Countering Urban Terrorism in Russia and the United States: Proceedings of a Workshop establish and communicate the goals for which they are ready to fight and make sacrifices generally have to settle for at best very partial successes An outstanding example of a study of this kind deserves brief description, emphasizing once again that it is insight into processes of insurgent group formation, coherence, and effective action amid sacrifices we are looking for, not rules that apply with any closeness of fit to the subject of countermeasures to terrorism that brings us together. I refer to a very recent monograph by Elisabeth Wood, Insurgent Collective Action and Civil War in El Salvador.2 On the basis of sensitive, long-continuing fieldwork, she traces evolving forms of militant peasant collective action in a series of representative Salvadoran case-study areas. Collective violence first occurred there in connection with a mass social movement in the mid-1970s. By the early 1980s a loosely knit insurgent army had come into being, with scattered but vital covert support. Around this there emerged a vibrant civil society, capable of holding its own in what became a military stalemate. Wood conducted extended interviews over many years with hundreds of insurgents, landlords, nonparticipants, and commanders of military and guerilla forces. By repeated, extended, ultimately interlocking cross-checking of individuals’ own accounts of their motives and actions with those of other participants, she was able to establish a high, although she is careful to insist never absolute, level of veracity. The prevailing form of collective action was the seizure of lands from great haciendas and its distribution among militant cooperatives. A very heavy price was paid for this, the result of long-continuing, low-intensity warfare with regular military forces and vigilante death squads, assassinations, and unaccounted-for disappearances. From an annual high of around 20,000 war-related deaths in 1980, it tapered off to 2,000 or so in 1984 and stabilized there until peace was negotiated after 1990. El Salvador today faces other problems in maintaining a course of economic development and dealing with massive emigration, but the insurgent cooperatives have largely secured their place in a new, relatively stable social order. Still, as one rebel activist noted with apparent puzzlement some years later, “We shed blood all these years [just] in order to buy land at market prices?” Wood was at pains to probe the question of motivation. Personal gain she found she had to exclude: At great personal risk and loss, the insurgents shared what was won completely with nonparticipants. Similarly, she could not identify a pattern of preexisting community loyalty and well-established social networks. 2 Wood, E. 2003. Insurgent Collective Action and Civil War in El Salvador. New York: Cam-bridge University Press.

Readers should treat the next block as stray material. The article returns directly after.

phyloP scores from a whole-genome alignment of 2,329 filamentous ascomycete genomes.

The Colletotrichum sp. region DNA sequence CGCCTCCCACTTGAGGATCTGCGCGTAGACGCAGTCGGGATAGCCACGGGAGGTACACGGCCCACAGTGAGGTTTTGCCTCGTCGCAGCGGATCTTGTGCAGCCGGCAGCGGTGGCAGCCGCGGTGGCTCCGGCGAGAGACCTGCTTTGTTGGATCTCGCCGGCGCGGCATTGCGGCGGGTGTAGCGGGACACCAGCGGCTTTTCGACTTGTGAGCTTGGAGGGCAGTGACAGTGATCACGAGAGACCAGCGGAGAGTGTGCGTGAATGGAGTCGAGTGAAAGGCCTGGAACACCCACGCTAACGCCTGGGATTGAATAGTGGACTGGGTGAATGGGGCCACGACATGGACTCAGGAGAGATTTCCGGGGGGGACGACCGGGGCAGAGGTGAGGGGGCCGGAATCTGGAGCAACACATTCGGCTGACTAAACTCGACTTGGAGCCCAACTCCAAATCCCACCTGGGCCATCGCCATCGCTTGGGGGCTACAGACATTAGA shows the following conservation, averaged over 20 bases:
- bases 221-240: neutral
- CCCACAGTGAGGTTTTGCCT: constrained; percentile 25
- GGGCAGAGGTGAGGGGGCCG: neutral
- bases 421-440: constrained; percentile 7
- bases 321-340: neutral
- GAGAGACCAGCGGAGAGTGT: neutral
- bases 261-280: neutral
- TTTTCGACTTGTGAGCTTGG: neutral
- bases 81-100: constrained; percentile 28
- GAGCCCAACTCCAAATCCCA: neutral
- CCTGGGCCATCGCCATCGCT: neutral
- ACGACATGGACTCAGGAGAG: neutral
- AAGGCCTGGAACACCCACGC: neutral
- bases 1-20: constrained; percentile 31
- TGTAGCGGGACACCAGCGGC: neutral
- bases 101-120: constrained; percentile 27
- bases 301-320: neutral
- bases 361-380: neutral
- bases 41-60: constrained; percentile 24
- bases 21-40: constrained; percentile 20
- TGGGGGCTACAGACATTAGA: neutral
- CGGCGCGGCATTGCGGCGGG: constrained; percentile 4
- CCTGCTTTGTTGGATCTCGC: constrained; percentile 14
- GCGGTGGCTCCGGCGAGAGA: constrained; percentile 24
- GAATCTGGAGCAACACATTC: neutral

OCR for page 128
Countering Urban Terrorism in Russia and the United States: Proceedings of a Workshop Two-thirds of the residents in the areas studied lent no active support to the insurgents. Instead, Wood finds that the backgrounds and motivations of the insurgents were highly diverse, from personal grievances and perceived injustices to liberation theology. Her important conclusion is that, once joining the insurgency, individuals all “took pride, indeed pleasure, in the successful assertion of their interests and identity”—in what she terms the “pleasure of agency.” In short, insurgents “were motivated in no small part by the value they put on taking part in the making of history.” A unifying set of themes was characteristic of those campesino-insurgents who engaged in and actively supported the insurgency—resentment at the social conditions before the war, aspirations for a different, hopefully more just social and economic order, moral outrage at earlier repression, and pride in what the insurgency achieved. All these themes were muted or absent in interviews with those who did not support the insurgency. This strongly suggests that a new political culture emerged during the civil war among those who supported and joined the insurgency. From diverse beginnings, their political identities were transformed through the struggles of the years of civil war. A new, more explicitly political culture emerged as the insurgent formations constituted themselves and took action, at the same time shaping those involved into new identities as militant activists. “[I]t was participation, rather than other factors,” Wood concludes, “that accounts for insurgent political … culture.” Insurgency is an emergent phenomenon, in other words. Its shape and dynamic follow no general laws of cause and effect but instead are outcomes of highly complex processes of feedback and interaction. Does the same apply to terrorism as a subset of insurgencies, and in particular to the radical Islamist variety of it that the world now confronts? I am very skeptical of any overall pattern of congruence, as noted earlier, but at the level of a newly emergent organizational structure that generates its own identities and loyalty, this at least deserves serious consideration. Efforts to deal with indigenous practices or occasions of terrorism may need to have the same flexibility of structure, goals, and tactics and a readiness both for sudden, resolute advance and strategic compromise or withdrawal, as was characteristic of other insurgencies like the well-reported one in El Salvador. In contrast, foreign, internationally moving and communicating networks of fully committed terrorists are an essentially different question. Rootless in a given country of operations, they are relatively unrestrained by gradations and qualifications of support from the population of the host country. Moreover the psychological and socioeconomic impacts they seek are international, with little regard for the interests of the host country. As a result, their growing influence and (perhaps exaggerated reputation for) effectiveness is perhaps the most dynamic and dangerous challenge the world now faces. Experience gained in this project, however, and in the comparative material with which it provided some familiarity, unfortunately provides little or no information that is helpful in dealing with them.